Based on the true childhood experiences of Noah Baumbach and his brother, The Squid and the Whale tells the touching story of two young boys dealing with their parents' divorce in Brooklyn in the 1980s.
With only the plan of moving in together after high school, two unusually devious friends seek direction in life. As a mere gag, they respond to a man's newspaper ad for a date, only to find it will greatly complicate their lives.
Igby Goes Down is a personal tale about a 17 year old misfit boy who copes with his mother's cancer and his father's insanity by pursuing relationships with older women. Truly an intellectual, Igby is a modern day Holden Caulfield, and the world he lives in is far removed from the high standards of expectation he holds for it. Written by
In the scene where Igby checks in to the O'Hare Hilton, the desk manager takes his credit card but never returns it, yet in the next shot it's back in front of Igby. See more »
Why couldn't she have been a fucking smoker.
This has nothing to do with her being in such wonderful shape. The cause of our trouble was our inability to come up with a drug short of paint thinner, that would be at least somewhat novel to her system. She's built up a tolerance to everything.
A tolerance? She's taking her fucking afternoon nap.
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My first thought when I finished watching this film was, `I can't believe I really enjoyed a film that starred a Culkin.' My subsequent conclusions about the film were not as easily reached.
When I decided to watch this film, I was expecting The Royal Tennenbaums: Part 2. Rich family, the story takes place in a big city, eccentric characters. While both films share these elements, they are very different in that I considered The Royal Tennenbaums to be mostly a comedy; while Igby's few comedic moments are so dark one almost feels badly for chuckling. What this film is really about is family, but not just in the traditional sense. (What is more traditional than a disapproving mother who is more concerned about herself than anyone else in the family, a clinically schizophrenic father, and two brothers: the elder a narcissist (if not practical) and the younger, a rebellious 16 year old who is forced to change schools more often than most of us change our Glade Plug-Ins.) It is about family in any sense: Friends, strangers, anyone Igby encounters and tries to gain acceptance from.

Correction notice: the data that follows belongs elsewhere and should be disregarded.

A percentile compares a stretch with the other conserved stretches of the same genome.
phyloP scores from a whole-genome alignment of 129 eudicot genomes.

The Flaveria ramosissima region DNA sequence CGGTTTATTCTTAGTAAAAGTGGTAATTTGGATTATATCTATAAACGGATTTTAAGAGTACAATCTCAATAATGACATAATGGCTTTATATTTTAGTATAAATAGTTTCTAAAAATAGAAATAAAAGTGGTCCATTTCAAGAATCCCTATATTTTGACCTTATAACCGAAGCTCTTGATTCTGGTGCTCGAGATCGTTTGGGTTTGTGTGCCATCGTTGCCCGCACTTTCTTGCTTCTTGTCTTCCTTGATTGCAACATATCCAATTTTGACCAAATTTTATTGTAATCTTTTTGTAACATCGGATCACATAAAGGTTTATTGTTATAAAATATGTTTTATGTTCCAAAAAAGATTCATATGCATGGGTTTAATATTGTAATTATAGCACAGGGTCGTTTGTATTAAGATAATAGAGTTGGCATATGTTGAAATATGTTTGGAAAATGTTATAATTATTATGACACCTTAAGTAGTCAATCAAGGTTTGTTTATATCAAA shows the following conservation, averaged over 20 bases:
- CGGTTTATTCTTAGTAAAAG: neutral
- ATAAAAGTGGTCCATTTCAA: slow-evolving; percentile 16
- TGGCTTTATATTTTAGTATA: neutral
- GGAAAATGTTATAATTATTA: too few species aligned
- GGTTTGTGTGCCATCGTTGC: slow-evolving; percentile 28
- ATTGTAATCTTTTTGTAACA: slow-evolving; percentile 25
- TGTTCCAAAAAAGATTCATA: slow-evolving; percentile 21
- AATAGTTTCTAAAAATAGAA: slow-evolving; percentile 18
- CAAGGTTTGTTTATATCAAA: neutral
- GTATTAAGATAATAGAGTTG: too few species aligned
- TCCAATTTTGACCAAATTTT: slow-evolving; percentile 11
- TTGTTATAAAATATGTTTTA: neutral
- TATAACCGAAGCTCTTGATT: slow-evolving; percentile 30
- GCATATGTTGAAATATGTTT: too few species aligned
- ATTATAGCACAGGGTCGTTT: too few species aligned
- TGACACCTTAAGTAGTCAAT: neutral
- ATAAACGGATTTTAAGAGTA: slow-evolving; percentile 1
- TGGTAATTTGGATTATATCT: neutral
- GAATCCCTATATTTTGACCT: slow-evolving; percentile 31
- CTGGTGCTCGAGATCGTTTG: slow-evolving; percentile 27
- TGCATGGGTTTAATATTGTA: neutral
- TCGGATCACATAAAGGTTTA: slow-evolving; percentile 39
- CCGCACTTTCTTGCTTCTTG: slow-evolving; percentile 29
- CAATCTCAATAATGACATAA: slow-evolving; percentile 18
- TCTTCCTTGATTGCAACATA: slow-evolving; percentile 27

Culkin's Igby, who looks like a waifish Harry Potter without the `imp factor', is an extremely conflicted character. We have seen rebellious types portrayed ad nauseum in films for decades, but it is a rare occasion when this person is both sympathetic and extremely intelligent. The character draws you in enough that you actually want to know why he acts the way he does, and you truly want him to find happiness. Unfortunately, it appears that when a door opens, it slams just as quickly. Culkin is truly fantastic in this role. He shoulders a character that is both intelligent enough to defend himself, yet vulnerable enough to give the impression of fragility. The rest of the cast is also decent, particularly Jeff Goldblum as D.H., a larger than life character who is conflicted in his own right. The story was just complicated enough to keep me very interested, while endearing and thought-provoking enough for me to reflect on it long after it was over.
I'm not entirely sure who I would recommend this film to, but if you are looking for a thought-provoking drama with some great acting, dialogue and story line I would definitely check this movie out. It has received some rave reviews and I believe they are well-deserved.
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